Nutrition

Nutrition

October 7, 2019 | Hope Channel Southeast Asia

 

When you think of nutrition a lot of different things can go through your mind. Kale, fish, eggs, milk, vitamin supplements and fortified breakfast cereal. With all of the conflicting messages of what you should and shouldn’t eat, it can be hard to figure out what to cut out or add into your diet.1


There are many benefits as a result of eating healthy:

1. Weight loss

Losing weight can help to reduce the risk of chronic conditions. If a person is overweight or obese, they have a higher risk of developing several conditions, including: 

  • Heart disease
  • Non-insulin dependent diabetes mellitus
  • Poor bone density
  • Cancers 2

Whole vegetables and fruits are lower in calories than most processed foods. A person looking to lose weight should reduce their calorie intake to no more than what they require each day. 2

Determining an individual's calorie requirements is easy using dietary guidelines published by the United States government. 2

Maintaining a healthful diet free from processed foods can help a person to stay within their daily limit without having to count calories. 2

Fiber is one element of a healthful diet that is particularly important for managing weight. Plant-based foods contain plenty of dietary fiber, which helps to regulate hunger by making people feel fuller for longer. 2

In 2018, researchers found that a diet rich in fiber and lean proteins resulted in weight loss without the need of counting calories. 2


2. Reduces cancer risk

An unhealthful diet can lead to obesity, which may increase a person's risk of developing cancer. Weighing within a healthful range may reduce this risk. 2

Also, in 2014, the American Society of Clinical Oncology reported that obesity contributed to a worse outlook for people with cancer. 2

However, diets rich in fruits and vegetables may help to protect your body against cancer. 2

In a separate study from 2014, researchers found that a diet rich in fruits reduced the risk of cancers of the upper gastrointestinal tract. They also found that a diet rich in vegetables, fruits, and fiber lowered the risk of colorectal cancer and that a diet rich in fiber reduced the risk of liver cancer. 2

Many phytochemicals found in fruits, vegetables, nuts, and legumes act as antioxidants, which protect cells from damage that can cause cancer. Some of these antioxidants include beta-carotene, lycopene, and vitamins A, C, and E. 2


3. Diabetes management

Eating a healthful diet can help a person with diabetes to:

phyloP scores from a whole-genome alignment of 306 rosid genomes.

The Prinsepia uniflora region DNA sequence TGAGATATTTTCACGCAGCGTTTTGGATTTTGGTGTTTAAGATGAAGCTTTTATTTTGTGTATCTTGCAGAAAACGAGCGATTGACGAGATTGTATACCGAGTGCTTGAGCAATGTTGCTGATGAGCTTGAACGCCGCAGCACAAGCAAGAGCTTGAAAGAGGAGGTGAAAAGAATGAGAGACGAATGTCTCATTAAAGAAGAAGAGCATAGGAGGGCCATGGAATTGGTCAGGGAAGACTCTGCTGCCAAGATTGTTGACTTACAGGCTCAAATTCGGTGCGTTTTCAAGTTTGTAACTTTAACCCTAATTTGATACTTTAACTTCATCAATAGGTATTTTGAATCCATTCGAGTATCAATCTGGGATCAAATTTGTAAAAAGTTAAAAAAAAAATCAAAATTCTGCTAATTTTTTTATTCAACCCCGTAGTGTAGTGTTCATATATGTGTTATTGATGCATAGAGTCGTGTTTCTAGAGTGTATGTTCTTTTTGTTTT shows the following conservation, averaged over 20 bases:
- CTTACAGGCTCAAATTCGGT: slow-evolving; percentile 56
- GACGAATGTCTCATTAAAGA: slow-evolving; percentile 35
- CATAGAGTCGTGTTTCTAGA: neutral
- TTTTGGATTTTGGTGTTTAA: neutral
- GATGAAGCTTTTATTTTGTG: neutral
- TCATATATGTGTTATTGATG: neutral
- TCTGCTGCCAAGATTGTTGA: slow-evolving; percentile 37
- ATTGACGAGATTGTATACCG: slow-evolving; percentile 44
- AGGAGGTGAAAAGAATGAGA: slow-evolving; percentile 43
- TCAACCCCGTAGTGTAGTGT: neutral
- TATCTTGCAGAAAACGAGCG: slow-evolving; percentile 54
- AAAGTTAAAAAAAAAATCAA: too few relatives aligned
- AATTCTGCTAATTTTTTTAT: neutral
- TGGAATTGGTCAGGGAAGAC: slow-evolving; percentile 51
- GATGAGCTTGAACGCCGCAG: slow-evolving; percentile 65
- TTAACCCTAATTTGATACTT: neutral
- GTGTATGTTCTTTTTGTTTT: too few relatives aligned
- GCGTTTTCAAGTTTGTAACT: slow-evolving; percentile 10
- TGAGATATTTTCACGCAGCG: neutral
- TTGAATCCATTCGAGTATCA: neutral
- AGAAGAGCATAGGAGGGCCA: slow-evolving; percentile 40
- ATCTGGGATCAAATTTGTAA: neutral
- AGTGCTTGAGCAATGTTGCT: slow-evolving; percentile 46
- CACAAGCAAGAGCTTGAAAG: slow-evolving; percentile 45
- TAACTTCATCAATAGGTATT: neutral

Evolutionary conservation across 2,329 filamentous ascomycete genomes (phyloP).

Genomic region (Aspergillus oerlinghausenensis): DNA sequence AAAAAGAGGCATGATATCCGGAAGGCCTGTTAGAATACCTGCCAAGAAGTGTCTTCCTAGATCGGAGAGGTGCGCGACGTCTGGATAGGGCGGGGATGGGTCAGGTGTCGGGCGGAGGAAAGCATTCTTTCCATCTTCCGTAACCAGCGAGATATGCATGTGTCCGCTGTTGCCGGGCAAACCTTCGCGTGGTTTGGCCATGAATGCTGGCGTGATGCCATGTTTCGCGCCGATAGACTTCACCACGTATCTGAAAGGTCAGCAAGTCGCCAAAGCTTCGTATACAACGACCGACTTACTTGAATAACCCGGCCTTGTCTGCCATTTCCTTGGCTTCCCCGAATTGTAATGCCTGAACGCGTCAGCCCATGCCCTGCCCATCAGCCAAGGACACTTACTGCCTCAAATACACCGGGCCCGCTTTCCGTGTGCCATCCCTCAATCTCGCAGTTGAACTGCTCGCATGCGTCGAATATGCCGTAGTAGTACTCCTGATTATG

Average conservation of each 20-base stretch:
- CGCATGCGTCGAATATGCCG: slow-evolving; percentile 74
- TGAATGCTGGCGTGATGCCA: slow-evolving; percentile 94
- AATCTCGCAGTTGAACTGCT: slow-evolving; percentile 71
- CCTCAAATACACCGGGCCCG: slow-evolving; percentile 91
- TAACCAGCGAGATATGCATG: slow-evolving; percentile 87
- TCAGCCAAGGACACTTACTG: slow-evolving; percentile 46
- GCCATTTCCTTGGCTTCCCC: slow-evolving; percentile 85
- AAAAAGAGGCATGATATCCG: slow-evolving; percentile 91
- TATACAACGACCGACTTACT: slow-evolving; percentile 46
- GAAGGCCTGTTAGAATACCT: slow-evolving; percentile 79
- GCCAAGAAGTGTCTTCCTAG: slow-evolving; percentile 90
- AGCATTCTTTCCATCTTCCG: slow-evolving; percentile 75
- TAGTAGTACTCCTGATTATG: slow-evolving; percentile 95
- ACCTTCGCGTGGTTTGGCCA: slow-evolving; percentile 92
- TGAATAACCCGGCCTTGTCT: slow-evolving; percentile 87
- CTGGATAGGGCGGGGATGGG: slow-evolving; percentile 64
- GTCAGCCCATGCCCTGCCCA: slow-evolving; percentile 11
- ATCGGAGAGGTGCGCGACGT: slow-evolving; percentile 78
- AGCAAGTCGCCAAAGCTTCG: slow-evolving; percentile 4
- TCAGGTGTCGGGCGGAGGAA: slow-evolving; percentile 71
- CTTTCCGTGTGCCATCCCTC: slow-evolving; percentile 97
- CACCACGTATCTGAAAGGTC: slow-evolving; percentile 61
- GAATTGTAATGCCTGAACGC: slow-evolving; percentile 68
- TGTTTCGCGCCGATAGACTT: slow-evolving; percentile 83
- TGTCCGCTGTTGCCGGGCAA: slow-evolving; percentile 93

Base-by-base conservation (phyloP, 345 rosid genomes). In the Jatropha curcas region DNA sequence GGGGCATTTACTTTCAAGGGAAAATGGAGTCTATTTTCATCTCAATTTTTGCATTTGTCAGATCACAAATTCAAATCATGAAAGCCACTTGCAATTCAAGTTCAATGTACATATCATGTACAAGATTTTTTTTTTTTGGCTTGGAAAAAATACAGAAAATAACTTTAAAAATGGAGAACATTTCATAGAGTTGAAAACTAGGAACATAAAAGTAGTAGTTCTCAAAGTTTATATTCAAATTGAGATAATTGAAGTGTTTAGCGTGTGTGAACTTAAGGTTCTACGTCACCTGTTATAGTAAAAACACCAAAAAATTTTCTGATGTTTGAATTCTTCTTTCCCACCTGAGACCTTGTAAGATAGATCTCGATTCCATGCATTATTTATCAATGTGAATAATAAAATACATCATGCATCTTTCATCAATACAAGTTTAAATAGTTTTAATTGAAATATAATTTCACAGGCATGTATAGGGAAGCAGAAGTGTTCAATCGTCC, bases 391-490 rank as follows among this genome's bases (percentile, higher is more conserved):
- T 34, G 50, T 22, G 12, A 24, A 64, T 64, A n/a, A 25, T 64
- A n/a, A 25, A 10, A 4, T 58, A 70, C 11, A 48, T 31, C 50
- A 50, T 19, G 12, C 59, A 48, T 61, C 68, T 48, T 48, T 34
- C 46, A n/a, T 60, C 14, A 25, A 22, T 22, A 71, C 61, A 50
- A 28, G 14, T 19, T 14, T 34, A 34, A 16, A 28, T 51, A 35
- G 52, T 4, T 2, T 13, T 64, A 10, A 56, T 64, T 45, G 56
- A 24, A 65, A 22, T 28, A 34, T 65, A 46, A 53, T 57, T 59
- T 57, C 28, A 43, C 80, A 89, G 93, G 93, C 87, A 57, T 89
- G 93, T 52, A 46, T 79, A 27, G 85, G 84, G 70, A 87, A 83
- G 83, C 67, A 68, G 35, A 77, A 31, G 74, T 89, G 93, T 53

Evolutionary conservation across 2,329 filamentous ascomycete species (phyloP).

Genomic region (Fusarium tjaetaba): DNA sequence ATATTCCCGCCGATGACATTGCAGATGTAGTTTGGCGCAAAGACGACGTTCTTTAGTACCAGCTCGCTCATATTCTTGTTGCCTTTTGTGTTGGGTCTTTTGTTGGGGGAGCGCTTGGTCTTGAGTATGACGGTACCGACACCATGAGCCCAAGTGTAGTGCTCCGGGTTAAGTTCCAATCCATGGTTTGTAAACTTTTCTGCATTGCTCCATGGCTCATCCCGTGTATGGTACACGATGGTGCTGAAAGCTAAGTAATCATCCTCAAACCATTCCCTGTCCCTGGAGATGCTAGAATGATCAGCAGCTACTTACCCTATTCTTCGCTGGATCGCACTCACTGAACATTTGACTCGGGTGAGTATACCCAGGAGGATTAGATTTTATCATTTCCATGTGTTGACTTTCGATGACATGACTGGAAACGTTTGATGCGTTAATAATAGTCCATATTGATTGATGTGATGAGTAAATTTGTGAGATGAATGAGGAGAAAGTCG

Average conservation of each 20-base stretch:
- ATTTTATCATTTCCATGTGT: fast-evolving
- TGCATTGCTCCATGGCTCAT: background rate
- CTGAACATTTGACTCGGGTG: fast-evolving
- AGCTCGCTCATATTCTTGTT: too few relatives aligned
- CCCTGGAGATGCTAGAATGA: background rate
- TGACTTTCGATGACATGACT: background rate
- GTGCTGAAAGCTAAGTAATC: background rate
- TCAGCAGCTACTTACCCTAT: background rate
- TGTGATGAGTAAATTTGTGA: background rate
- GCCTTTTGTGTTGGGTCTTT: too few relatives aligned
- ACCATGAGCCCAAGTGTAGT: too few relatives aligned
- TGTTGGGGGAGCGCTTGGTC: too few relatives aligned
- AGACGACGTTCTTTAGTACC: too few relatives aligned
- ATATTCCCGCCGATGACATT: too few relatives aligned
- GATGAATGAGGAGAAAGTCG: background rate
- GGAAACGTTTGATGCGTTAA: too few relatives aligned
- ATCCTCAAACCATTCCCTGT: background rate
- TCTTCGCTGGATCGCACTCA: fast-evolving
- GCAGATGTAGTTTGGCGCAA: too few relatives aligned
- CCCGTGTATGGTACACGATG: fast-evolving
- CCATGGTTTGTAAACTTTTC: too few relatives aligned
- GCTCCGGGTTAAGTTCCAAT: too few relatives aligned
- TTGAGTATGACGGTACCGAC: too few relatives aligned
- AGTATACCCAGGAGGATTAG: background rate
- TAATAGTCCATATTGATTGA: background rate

• Lose weight, if required
  • Manage blood glucose levels
  • Keep blood pressure and cholesterol within target ranges
  • Prevent or delay complications of diabetes 2

It is essential for people with diabetes to limit their intake of foods with added sugar and salt. It is also best to avoid fried foods high in saturated and trans fats. 2


4. Heart health and stroke prevention

According to figures published in 2017, as many as 92.1 million people in the U.S. have at least one type of cardiovascular disease. These conditions primarily involve the heart or blood vessels. 2

According to the Heart and Stroke Foundation of Canada, up to 80 percent of cases of premature heart disease and stroke can be prevented by making lifestyle changes, such as increasing levels of physical activity and eating healthfully. 2

There is some evidence that vitamin E may prevent blood clots, which can lead to heart attacks. The following foods contain high levels of vitamin E: 

  • Almonds
  • Peanuts
  • Hazelnuts
  • Sunflower seeds
  • Green vegetables 2

The medical community has long recognized the link between trans fats and heart-related illnesses, such as coronary heart disease. 2

Reducing blood pressure can also be essential for heart health, and limiting salt intake to 1,500 milligrams a day can help. 2

Salt is added to many processed and fast foods, and a person hoping to lower their blood pressure should avoid these. 2


God provides us so many healthy options in nature and He thought on each one of us when created different flavors, smells and textures. And there is still so much to discover. Why not letting go what is not good for us and start trying new things? New ways of cooking your favorite dish, new fruit juice combinations or even try to include that vegetable we don't like in a recipe.

A change in your diet can represent a deepening of your relationship with God and your loved ones, as it creates a change from the inside out.

“So whether you eat or drink or whatever you do, do it all for the glory of God.”

(1 Corinthians 10:31)


References:

1 www.seventhdayadventistdiet.com/health-principle-nutrition/

2 https://www.medicalnewstoday.com/articles/322268.php